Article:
Mice given dasatinib-quercitin lived 36% longer and in better health

Mayo Clinic anti-aging researcher James Kirkland published about a drug combination that can slow and reverse senescent cells in mice.

A leukemia drug dasatinib and the dietary supplement quercetin reduced senescent cells’ numbers, tamped down the inflammation they cause, and reduced the level of disability that comes with age-related diseases.

The drugs delayed age-related diseases. And the anti-aging effects of a single five-day course of the cocktail lasted for months, the equivalent in humans of more than a decade.

Giving dasatinib-quercitin combo in mice at the age equivalent of 75 to 90 years in humans let them live 36% longer with better physical function.

That extra lifespan did not come with an extra dose of misery either: In their final two months of life, the physical function of the treated mice was at least as good as that period in the lives of normally aging mice that died earlier. That was seen in tests of walking speed, grip strength and hanging endurance given to the animals in their last weeks and months of life.

Nature Medicine -Senolytics improve physical function and increase lifespan in old age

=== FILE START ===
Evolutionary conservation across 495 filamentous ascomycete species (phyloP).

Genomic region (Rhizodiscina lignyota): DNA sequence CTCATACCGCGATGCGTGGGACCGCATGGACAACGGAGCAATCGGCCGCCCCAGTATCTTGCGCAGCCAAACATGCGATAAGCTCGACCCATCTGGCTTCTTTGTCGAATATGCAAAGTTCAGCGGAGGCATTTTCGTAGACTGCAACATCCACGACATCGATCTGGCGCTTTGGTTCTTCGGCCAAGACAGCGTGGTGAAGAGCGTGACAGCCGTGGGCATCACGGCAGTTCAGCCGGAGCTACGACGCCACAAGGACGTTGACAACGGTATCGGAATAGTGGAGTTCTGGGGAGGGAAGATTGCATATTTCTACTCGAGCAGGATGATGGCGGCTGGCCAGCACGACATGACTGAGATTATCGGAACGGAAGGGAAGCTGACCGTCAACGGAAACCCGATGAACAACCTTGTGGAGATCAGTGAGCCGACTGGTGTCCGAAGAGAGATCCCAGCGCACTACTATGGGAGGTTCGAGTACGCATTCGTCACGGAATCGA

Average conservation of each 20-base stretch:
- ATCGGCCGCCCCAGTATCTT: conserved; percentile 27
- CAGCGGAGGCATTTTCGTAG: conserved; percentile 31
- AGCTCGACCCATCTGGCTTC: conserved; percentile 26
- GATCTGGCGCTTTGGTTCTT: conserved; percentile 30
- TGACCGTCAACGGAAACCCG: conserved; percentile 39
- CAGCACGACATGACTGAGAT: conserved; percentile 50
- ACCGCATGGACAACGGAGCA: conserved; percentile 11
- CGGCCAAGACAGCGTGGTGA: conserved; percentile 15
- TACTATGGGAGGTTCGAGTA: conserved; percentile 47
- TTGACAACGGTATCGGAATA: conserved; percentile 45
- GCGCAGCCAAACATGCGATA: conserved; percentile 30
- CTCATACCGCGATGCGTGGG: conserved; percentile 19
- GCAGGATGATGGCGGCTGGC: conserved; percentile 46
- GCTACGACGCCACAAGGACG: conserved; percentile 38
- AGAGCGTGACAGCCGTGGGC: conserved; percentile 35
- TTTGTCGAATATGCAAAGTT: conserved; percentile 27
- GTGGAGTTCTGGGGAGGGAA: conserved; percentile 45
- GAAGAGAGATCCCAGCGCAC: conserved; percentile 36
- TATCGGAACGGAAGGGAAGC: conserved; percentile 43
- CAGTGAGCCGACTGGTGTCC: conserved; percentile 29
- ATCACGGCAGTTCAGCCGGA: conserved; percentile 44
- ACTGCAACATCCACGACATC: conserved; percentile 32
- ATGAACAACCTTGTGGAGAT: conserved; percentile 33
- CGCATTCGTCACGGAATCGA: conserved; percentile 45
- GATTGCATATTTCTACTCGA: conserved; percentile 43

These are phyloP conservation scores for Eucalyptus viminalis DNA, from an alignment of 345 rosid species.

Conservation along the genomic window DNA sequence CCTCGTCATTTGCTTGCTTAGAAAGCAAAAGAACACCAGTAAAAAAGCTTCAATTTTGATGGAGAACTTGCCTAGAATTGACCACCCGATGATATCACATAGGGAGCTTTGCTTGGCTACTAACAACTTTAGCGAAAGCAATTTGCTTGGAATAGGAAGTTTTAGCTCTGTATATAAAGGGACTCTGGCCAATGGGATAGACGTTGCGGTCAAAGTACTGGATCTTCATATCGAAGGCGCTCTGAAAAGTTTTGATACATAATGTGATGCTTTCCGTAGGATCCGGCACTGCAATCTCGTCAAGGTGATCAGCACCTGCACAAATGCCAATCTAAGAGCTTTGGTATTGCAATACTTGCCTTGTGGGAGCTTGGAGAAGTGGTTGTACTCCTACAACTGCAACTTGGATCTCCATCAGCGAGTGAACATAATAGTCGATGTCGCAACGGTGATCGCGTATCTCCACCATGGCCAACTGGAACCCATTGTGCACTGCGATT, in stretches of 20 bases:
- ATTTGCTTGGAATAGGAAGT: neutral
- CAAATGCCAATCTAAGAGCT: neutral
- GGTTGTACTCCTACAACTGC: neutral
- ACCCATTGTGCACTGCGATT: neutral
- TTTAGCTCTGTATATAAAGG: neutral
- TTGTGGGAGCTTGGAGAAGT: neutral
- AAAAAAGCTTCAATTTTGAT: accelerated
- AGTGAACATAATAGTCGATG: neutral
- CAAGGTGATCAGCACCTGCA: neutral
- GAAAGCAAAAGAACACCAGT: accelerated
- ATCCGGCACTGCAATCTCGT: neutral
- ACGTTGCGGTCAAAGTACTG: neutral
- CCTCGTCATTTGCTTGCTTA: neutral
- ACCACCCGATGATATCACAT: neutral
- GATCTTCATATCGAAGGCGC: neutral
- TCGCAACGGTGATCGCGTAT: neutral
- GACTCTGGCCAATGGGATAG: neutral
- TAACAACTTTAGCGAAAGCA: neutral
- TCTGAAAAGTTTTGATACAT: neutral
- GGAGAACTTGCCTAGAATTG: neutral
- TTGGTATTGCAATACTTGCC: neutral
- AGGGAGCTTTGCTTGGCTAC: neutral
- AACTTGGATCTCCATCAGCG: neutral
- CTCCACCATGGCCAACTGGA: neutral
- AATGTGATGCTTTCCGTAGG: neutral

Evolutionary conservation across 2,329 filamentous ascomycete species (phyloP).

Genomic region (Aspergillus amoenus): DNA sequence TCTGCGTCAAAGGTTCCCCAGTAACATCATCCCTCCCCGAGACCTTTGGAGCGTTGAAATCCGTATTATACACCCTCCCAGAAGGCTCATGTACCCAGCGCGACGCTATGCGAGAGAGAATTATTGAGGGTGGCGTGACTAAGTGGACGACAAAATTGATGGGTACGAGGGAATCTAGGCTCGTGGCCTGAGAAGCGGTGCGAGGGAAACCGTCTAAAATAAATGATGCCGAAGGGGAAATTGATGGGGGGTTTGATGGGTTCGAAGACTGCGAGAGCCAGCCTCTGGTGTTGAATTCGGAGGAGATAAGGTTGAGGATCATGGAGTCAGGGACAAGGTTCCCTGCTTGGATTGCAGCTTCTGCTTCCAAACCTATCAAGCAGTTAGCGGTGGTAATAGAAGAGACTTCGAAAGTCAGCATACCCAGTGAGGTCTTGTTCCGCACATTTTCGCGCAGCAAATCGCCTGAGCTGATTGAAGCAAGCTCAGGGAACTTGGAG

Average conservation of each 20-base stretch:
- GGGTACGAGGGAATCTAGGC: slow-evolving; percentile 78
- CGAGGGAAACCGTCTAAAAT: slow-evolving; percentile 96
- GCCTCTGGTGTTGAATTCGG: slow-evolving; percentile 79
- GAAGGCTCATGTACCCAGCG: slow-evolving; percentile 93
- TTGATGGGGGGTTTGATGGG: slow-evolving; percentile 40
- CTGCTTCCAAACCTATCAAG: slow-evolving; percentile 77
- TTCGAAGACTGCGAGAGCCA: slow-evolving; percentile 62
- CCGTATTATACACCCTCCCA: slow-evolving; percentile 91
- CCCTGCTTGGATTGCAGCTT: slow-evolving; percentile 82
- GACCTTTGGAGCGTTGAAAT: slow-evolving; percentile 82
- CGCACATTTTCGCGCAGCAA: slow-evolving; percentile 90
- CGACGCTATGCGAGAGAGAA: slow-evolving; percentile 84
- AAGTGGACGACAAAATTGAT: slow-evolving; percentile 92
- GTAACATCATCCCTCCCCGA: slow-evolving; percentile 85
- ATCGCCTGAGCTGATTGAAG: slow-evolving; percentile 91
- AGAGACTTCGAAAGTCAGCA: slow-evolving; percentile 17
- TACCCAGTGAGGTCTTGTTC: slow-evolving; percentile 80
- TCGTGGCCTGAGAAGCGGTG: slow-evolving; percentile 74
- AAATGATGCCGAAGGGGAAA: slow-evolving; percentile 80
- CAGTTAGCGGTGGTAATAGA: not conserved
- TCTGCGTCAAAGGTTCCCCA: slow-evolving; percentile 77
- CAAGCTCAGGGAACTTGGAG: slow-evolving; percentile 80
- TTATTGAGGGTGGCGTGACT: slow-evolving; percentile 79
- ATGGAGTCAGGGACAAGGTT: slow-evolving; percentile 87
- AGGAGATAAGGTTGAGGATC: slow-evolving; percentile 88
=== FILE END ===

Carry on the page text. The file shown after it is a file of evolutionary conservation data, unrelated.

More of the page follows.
Physical function declines in old age, portending disability, increased health expenditures, and mortality. Cellular senescence, leading to tissue dysfunction, may contribute to these consequences of aging, but whether senescence can directly drive age-related pathology and be therapeutically targeted is still unclear. Here we demonstrate that transplanting relatively small numbers of senescent cells into young mice is sufficient to cause persistent physical dysfunction, as well as to spread cellular senescence to host tissues. Transplanting even fewer senescent cells had the same effect in older recipients and was accom-panied by reduced survival, indicating the potency of senescent cells in shortening health- and lifespan. The senolytic cocktail, dasatinib plus quercetin, which causes selective elimination of senescent cells, decreased the number of naturally occurring senescent cells and their secretion of frailty-related proinflammatory cytokines in explants of human adipose tissue. Moreover, intermittent oral administration of senolytics to both senescent cell–transplanted young mice and naturally aged mice allevi-ated physical dysfunction and increased post-treatment survival by 36% while reducing mortality hazard to 65%. Our study provides proof-of-concept evidence that senescent cells can cause physical dysfunction and decreased survival even in young mice, while senolytics can enhance remaining health- and lifespan in old mice